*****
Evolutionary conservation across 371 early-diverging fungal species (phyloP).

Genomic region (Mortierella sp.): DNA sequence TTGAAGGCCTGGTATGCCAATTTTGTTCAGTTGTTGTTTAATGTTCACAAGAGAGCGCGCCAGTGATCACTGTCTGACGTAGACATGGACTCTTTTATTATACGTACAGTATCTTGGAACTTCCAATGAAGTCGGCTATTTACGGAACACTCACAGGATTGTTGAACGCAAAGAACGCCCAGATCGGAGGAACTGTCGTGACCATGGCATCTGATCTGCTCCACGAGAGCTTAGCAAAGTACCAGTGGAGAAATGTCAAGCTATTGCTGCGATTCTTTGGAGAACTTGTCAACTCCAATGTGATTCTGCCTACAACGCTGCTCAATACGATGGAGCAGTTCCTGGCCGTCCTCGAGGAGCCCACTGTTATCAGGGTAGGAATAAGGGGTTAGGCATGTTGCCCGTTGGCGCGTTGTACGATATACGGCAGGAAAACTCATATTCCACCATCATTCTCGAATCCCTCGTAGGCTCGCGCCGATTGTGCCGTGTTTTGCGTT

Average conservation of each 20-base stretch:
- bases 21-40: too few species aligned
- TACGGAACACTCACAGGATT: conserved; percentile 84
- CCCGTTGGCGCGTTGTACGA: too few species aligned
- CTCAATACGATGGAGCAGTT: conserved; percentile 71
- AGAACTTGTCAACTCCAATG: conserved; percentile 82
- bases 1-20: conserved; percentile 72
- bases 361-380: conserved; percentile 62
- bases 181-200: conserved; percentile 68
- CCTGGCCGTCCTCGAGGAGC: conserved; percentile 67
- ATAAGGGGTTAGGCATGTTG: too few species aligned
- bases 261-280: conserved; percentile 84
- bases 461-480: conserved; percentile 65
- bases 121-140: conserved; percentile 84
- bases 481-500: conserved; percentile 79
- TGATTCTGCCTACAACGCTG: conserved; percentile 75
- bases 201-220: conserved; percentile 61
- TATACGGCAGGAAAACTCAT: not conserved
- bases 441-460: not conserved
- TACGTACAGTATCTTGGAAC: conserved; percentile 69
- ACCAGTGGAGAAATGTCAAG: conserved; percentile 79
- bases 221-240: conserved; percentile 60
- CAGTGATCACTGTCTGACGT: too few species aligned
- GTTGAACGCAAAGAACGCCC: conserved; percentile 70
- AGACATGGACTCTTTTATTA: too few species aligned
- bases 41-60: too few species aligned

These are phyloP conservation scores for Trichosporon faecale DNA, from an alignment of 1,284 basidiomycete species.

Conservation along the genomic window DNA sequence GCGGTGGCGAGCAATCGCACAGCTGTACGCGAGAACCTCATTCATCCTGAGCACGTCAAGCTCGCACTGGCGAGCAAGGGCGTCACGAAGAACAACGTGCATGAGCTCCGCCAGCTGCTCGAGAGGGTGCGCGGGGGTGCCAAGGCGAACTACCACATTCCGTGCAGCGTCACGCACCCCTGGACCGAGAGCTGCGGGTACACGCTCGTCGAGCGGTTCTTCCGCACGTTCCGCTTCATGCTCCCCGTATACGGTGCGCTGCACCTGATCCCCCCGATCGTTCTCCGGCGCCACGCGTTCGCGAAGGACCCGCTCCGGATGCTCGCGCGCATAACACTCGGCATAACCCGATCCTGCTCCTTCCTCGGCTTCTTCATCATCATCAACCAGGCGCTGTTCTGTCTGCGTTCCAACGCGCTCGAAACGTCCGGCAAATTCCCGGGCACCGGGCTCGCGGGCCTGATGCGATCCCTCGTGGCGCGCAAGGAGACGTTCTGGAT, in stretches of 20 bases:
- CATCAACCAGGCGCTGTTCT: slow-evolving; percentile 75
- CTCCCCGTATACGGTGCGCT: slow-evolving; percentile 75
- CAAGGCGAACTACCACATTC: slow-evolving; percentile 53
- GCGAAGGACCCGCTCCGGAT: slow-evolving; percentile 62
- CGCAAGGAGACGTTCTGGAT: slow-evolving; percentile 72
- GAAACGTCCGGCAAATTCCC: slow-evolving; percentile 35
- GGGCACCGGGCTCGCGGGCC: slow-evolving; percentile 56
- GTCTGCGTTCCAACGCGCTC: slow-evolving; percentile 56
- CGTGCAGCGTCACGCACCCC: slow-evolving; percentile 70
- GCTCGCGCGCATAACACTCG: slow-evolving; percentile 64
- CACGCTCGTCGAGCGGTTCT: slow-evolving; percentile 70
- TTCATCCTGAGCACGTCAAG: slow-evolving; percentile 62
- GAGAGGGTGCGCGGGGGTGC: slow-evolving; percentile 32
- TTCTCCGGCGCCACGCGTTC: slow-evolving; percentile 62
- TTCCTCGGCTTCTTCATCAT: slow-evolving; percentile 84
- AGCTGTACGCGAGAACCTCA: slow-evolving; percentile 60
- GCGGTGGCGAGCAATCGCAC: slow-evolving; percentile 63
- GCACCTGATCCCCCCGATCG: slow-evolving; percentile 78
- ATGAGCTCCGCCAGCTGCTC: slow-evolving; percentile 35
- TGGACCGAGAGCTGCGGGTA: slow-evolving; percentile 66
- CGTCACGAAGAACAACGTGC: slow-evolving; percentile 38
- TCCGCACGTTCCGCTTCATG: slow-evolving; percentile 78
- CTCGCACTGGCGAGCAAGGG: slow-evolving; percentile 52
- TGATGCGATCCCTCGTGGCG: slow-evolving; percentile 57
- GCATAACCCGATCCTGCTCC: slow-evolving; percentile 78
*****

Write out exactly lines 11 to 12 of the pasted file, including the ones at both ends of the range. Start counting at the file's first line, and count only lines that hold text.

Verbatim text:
- bases 181-200: conserved; percentile 68
- CCTGGCCGTCCTCGAGGAGC: conserved; percentile 67